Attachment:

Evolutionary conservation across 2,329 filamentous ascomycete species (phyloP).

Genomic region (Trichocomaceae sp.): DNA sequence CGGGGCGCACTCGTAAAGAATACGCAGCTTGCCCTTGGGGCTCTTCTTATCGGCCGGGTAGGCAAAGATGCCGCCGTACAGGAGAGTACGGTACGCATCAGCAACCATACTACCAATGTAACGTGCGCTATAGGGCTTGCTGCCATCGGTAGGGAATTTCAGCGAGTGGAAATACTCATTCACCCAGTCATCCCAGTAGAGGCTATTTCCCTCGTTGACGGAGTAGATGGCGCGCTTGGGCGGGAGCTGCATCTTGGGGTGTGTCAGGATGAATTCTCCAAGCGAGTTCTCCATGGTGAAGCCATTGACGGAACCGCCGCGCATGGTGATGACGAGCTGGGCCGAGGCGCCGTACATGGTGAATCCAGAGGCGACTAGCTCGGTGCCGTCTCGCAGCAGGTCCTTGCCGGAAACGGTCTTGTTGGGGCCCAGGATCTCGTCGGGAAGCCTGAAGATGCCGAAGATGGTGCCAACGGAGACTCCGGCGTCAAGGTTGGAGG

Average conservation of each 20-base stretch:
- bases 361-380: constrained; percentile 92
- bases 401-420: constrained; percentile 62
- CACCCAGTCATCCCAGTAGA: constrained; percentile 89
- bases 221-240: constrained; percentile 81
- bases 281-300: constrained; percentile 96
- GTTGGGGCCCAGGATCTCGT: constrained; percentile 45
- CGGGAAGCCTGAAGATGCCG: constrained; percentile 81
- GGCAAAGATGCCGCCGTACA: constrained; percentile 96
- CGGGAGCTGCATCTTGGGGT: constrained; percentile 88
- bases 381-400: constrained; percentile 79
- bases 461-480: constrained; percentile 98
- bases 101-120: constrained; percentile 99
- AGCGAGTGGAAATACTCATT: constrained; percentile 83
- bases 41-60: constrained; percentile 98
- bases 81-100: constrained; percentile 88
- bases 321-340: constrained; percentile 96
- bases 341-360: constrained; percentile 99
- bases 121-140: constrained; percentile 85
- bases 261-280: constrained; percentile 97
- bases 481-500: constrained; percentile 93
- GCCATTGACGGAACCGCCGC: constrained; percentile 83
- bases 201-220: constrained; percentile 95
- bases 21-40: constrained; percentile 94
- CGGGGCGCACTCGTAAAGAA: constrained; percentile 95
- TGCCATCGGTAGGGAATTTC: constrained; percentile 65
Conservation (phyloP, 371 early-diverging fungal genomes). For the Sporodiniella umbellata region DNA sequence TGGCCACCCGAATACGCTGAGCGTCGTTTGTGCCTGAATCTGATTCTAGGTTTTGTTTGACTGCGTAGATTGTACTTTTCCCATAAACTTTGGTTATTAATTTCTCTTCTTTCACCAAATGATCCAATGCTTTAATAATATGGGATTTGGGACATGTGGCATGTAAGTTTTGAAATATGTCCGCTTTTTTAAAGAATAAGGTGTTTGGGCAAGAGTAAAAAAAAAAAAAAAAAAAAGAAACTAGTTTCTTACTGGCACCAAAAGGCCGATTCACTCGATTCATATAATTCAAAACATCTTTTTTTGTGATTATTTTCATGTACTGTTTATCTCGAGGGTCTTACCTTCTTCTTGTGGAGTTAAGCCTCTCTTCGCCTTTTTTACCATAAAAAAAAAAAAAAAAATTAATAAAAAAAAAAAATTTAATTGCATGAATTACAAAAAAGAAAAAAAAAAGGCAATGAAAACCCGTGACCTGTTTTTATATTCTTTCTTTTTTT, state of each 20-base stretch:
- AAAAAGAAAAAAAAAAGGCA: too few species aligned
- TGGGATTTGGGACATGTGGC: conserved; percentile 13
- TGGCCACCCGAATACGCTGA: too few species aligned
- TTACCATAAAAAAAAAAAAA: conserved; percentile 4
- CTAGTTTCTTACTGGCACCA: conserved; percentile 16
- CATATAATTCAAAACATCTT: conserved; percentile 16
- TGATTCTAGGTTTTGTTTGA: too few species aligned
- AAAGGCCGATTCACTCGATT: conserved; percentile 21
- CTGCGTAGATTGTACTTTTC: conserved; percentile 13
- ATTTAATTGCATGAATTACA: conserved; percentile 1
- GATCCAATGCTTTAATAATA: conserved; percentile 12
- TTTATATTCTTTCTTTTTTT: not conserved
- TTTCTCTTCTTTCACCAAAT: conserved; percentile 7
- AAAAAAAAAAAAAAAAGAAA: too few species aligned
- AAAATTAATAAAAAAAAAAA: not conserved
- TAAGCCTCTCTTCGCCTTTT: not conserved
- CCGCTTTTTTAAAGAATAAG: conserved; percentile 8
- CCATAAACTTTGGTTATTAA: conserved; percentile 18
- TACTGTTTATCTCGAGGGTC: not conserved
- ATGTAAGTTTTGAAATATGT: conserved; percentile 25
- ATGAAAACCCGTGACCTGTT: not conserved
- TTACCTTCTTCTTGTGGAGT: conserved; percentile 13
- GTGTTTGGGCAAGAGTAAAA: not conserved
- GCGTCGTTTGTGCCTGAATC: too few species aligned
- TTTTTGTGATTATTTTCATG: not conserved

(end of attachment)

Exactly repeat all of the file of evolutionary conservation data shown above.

Evolutionary conservation across 2,329 filamentous ascomycete species (phyloP).

Genomic region (Trichocomaceae sp.): DNA sequence CGGGGCGCACTCGTAAAGAATACGCAGCTTGCCCTTGGGGCTCTTCTTATCGGCCGGGTAGGCAAAGATGCCGCCGTACAGGAGAGTACGGTACGCATCAGCAACCATACTACCAATGTAACGTGCGCTATAGGGCTTGCTGCCATCGGTAGGGAATTTCAGCGAGTGGAAATACTCATTCACCCAGTCATCCCAGTAGAGGCTATTTCCCTCGTTGACGGAGTAGATGGCGCGCTTGGGCGGGAGCTGCATCTTGGGGTGTGTCAGGATGAATTCTCCAAGCGAGTTCTCCATGGTGAAGCCATTGACGGAACCGCCGCGCATGGTGATGACGAGCTGGGCCGAGGCGCCGTACATGGTGAATCCAGAGGCGACTAGCTCGGTGCCGTCTCGCAGCAGGTCCTTGCCGGAAACGGTCTTGTTGGGGCCCAGGATCTCGTCGGGAAGCCTGAAGATGCCGAAGATGGTGCCAACGGAGACTCCGGCGTCAAGGTTGGAGG

Average conservation of each 20-base stretch:
- bases 361-380: constrained; percentile 92
- bases 401-420: constrained; percentile 62
- CACCCAGTCATCCCAGTAGA: constrained; percentile 89
- bases 221-240: constrained; percentile 81
- bases 281-300: constrained; percentile 96
- GTTGGGGCCCAGGATCTCGT: constrained; percentile 45
- CGGGAAGCCTGAAGATGCCG: constrained; percentile 81
- GGCAAAGATGCCGCCGTACA: constrained; percentile 96
- CGGGAGCTGCATCTTGGGGT: constrained; percentile 88
- bases 381-400: constrained; percentile 79
- bases 461-480: constrained; percentile 98
- bases 101-120: constrained; percentile 99
- AGCGAGTGGAAATACTCATT: constrained; percentile 83
- bases 41-60: constrained; percentile 98
- bases 81-100: constrained; percentile 88
- bases 321-340: constrained; percentile 96
- bases 341-360: constrained; percentile 99
- bases 121-140: constrained; percentile 85
- bases 261-280: constrained; percentile 97
- bases 481-500: constrained; percentile 93
- GCCATTGACGGAACCGCCGC: constrained; percentile 83
- bases 201-220: constrained; percentile 95
- bases 21-40: constrained; percentile 94
- CGGGGCGCACTCGTAAAGAA: constrained; percentile 95
- TGCCATCGGTAGGGAATTTC: constrained; percentile 65
Conservation (phyloP, 371 early-diverging fungal genomes). For the Sporodiniella umbellata region DNA sequence TGGCCACCCGAATACGCTGAGCGTCGTTTGTGCCTGAATCTGATTCTAGGTTTTGTTTGACTGCGTAGATTGTACTTTTCCCATAAACTTTGGTTATTAATTTCTCTTCTTTCACCAAATGATCCAATGCTTTAATAATATGGGATTTGGGACATGTGGCATGTAAGTTTTGAAATATGTCCGCTTTTTTAAAGAATAAGGTGTTTGGGCAAGAGTAAAAAAAAAAAAAAAAAAAAGAAACTAGTTTCTTACTGGCACCAAAAGGCCGATTCACTCGATTCATATAATTCAAAACATCTTTTTTTGTGATTATTTTCATGTACTGTTTATCTCGAGGGTCTTACCTTCTTCTTGTGGAGTTAAGCCTCTCTTCGCCTTTTTTACCATAAAAAAAAAAAAAAAAATTAATAAAAAAAAAAAATTTAATTGCATGAATTACAAAAAAGAAAAAAAAAAGGCAATGAAAACCCGTGACCTGTTTTTATATTCTTTCTTTTTTT, state of each 20-base stretch:
- AAAAAGAAAAAAAAAAGGCA: too few species aligned
- TGGGATTTGGGACATGTGGC: conserved; percentile 13
- TGGCCACCCGAATACGCTGA: too few species aligned
- TTACCATAAAAAAAAAAAAA: conserved; percentile 4
- CTAGTTTCTTACTGGCACCA: conserved; percentile 16
- CATATAATTCAAAACATCTT: conserved; percentile 16
- TGATTCTAGGTTTTGTTTGA: too few species aligned
- AAAGGCCGATTCACTCGATT: conserved; percentile 21
- CTGCGTAGATTGTACTTTTC: conserved; percentile 13
- ATTTAATTGCATGAATTACA: conserved; percentile 1
- GATCCAATGCTTTAATAATA: conserved; percentile 12
- TTTATATTCTTTCTTTTTTT: not conserved
- TTTCTCTTCTTTCACCAAAT: conserved; percentile 7
- AAAAAAAAAAAAAAAAGAAA: too few species aligned
- AAAATTAATAAAAAAAAAAA: not conserved
- TAAGCCTCTCTTCGCCTTTT: not conserved
- CCGCTTTTTTAAAGAATAAG: conserved; percentile 8
- CCATAAACTTTGGTTATTAA: conserved; percentile 18
- TACTGTTTATCTCGAGGGTC: not conserved
- ATGTAAGTTTTGAAATATGT: conserved; percentile 25
- ATGAAAACCCGTGACCTGTT: not conserved
- TTACCTTCTTCTTGTGGAGT: conserved; percentile 13
- GTGTTTGGGCAAGAGTAAAA: not conserved
- GCGTCGTTTGTGCCTGAATC: too few species aligned
- TTTTTGTGATTATTTTCATG: not conserved